Perfect, If You Ask Me

Perfect, If You Ask Me

Jenny Sternling

I’m a critical reader. There, I’ve admitted it. I sometimes wish I weren’t. It’d be delightful to read a book without analyzing narrative structure, story pacing, character development and so on. I’m always trying to figure out how writing works (or why, sometimes - in my opinion - it doesn’t work.) So, it’s complete bliss for me to read and I forget that I’m reading. Call me a narrative-nerd, but it’s rare and absolutely scrummy for me to finish a book and have that deliciously bittersweet “Oh-darn-it’s-over” feeling wash over me, and think, “Well … that was perfect.”

Here then, is a rather eclectic list of books that, to me, are almost magical because I don’t remember the experience of reading them. Rather, I recall the characters, the emotional journeys, the brilliant ideas. Each writer has placed exactly the right words in exactly the right order - perfect, if you ask me.



The Sneetches and Other Stories– by Dr. Seuss

Seuss was a master at confronting big issues with writing that is pure genius and crazy-cool fun, but also no-holds-barred-direct and courageous. More than ever, The Sneetches is a tale for our times. In a world where image is everything, social pressure and prejudice make the Sneetches vulnerable to a fast-talking huckster. Spoiler: the Sneetches lose everything and gain everything. The other stories: The Zax, Too Many Daves, and The Pale Green Pants are every bit as delightful and are powerful cautionary tales with themes for today. Pure genius.




Winnie the Pooh – by A. A. Milne

If you’re only familiar with “the Disney Pooh,” you must read the original by A. A. Milne. Yes, these are delightfully silly stories that little ones enjoy. Why then, do we get a bit soggy-eyed when we read the last chapter to the kids or grandkids? Because The Hundred Acre Wood is the childhood home of the human heart and Milne takes us there. With exquisitely charming language, Milne creates rich characters of such depth and complexity; they grapple with problems and sometimes each other, but are always bonded by love and generosity. Flawless.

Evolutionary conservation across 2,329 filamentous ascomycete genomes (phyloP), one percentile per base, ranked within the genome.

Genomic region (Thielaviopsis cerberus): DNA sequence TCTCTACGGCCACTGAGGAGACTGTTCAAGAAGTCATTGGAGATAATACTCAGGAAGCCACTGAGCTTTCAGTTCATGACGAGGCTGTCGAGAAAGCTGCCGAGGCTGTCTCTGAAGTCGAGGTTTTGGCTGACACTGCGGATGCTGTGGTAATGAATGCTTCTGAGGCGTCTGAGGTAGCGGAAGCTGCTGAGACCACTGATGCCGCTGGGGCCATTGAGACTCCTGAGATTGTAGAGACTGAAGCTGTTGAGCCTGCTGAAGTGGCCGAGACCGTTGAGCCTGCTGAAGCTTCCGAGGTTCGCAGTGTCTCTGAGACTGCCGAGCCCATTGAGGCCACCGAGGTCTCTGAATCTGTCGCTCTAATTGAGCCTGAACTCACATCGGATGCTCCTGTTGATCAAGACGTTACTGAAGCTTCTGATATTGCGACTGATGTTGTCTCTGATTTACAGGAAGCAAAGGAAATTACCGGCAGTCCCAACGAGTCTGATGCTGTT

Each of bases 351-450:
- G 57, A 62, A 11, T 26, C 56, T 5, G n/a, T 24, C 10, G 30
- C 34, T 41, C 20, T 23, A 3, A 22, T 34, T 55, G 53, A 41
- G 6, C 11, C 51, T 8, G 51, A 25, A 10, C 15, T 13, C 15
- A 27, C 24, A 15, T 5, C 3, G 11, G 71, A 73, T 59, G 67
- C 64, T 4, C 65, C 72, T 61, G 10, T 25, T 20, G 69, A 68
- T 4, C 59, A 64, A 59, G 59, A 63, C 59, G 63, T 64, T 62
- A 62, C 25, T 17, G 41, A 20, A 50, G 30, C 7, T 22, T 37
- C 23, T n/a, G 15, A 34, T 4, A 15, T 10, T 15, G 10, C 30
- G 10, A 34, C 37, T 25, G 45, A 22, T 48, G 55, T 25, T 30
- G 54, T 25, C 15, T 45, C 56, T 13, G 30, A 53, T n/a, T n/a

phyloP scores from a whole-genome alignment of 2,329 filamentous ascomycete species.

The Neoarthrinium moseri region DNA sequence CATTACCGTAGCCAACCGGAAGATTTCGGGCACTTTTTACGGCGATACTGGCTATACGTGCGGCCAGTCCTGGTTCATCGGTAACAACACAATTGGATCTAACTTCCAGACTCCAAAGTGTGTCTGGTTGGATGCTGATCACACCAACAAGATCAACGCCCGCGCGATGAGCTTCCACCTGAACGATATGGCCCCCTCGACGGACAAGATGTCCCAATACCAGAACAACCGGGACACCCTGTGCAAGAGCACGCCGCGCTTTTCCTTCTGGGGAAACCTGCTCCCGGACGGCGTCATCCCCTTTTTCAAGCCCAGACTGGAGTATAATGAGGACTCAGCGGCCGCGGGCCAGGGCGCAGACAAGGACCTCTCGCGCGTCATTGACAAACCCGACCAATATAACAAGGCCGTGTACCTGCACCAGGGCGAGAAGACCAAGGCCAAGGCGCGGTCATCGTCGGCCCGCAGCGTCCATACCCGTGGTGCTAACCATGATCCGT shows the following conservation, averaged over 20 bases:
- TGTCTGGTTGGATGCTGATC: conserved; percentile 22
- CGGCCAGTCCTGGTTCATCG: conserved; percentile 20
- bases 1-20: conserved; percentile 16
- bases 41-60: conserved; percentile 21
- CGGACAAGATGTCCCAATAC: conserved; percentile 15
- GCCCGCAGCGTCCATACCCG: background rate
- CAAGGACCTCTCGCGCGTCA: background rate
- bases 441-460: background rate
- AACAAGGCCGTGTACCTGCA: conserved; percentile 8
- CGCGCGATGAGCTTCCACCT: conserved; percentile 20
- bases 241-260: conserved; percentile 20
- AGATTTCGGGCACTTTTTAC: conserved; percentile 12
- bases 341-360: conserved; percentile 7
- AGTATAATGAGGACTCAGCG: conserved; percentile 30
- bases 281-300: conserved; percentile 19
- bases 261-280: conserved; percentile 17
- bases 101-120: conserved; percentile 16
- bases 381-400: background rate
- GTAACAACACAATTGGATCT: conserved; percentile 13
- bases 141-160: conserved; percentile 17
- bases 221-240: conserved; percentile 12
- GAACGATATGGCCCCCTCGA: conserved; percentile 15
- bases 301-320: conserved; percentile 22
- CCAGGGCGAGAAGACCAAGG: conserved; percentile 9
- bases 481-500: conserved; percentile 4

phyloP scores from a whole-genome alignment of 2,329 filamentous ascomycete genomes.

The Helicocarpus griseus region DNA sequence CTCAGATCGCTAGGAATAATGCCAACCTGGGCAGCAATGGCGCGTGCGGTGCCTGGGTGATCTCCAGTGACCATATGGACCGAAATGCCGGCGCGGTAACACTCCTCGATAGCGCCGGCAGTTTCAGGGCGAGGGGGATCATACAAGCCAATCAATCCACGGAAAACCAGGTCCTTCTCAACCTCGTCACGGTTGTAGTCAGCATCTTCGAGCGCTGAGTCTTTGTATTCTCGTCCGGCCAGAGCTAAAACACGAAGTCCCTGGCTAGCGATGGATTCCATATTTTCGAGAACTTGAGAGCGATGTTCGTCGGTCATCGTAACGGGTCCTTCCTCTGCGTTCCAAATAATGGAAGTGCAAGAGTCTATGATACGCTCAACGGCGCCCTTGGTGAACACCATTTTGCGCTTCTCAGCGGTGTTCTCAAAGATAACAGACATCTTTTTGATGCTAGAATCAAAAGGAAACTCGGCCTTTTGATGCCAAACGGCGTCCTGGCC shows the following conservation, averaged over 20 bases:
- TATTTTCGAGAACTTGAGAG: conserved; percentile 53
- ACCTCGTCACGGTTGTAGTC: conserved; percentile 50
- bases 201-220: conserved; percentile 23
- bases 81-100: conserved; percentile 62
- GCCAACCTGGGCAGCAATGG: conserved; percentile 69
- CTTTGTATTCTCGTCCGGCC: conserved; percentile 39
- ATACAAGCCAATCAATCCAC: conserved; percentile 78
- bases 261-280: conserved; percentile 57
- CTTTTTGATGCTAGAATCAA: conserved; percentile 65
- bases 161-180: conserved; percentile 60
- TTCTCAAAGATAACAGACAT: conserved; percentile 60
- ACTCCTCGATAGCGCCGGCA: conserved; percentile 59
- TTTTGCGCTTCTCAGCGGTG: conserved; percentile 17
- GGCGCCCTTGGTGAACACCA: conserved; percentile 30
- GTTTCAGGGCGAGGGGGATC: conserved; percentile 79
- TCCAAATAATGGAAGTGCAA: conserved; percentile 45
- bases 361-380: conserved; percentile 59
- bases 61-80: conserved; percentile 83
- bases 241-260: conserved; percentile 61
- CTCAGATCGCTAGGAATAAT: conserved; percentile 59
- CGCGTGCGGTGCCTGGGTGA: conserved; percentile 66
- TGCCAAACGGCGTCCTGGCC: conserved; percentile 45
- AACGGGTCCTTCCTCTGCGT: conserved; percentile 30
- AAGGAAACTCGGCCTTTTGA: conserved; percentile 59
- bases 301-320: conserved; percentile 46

The Wee Free Men – by Terry Pratchett

Sure, this is a fabulously hilarious read about how a young girl (she’s just discovering her hag skills) is aided by a wild clan of tiny blue pictsies (they love drinkin’, fightin’, and stealin’) in the rescue of her runny-nosed baby brother. But, oh my, it’s so much more. It’s the very best book I’ve ever read about loyalty, courage, and the power we own when we accept our own truths. So funny and so, so beautiful.



The Green Mile – by Stephen King

I don’t love everything by Stephen King, but his writing virtuosity positively radiates throughout this masterpiece. Yes, I said masterpiece. This is a brilliantly rendered story of prison guard, Paul Edgecombe’s spiritual journey and a treatise on how to move through life on the tailwind of a miracle. Stunningly beautiful writing. I know, you saw the movie, but, read this book. Faultless.



Why Buddhism is True – by Robert Wright

This is a not a self-help book, but it is a life-changing book. Wright takes a secular, scientific look at how the tenets of Buddhism work in our sociobiologically-motivated human brains to free us from fear, anger, stress and negative thinking. These are big ideas, but Wright gracefully breaks them down into graspable bits with clarity, personal anecdotes, and a wonderful dry wit. Try the audiobook version – it’s great. Listen to a little at a time, let it “land,” and enjoy. Perfect.



Submitted by Jenny Sternling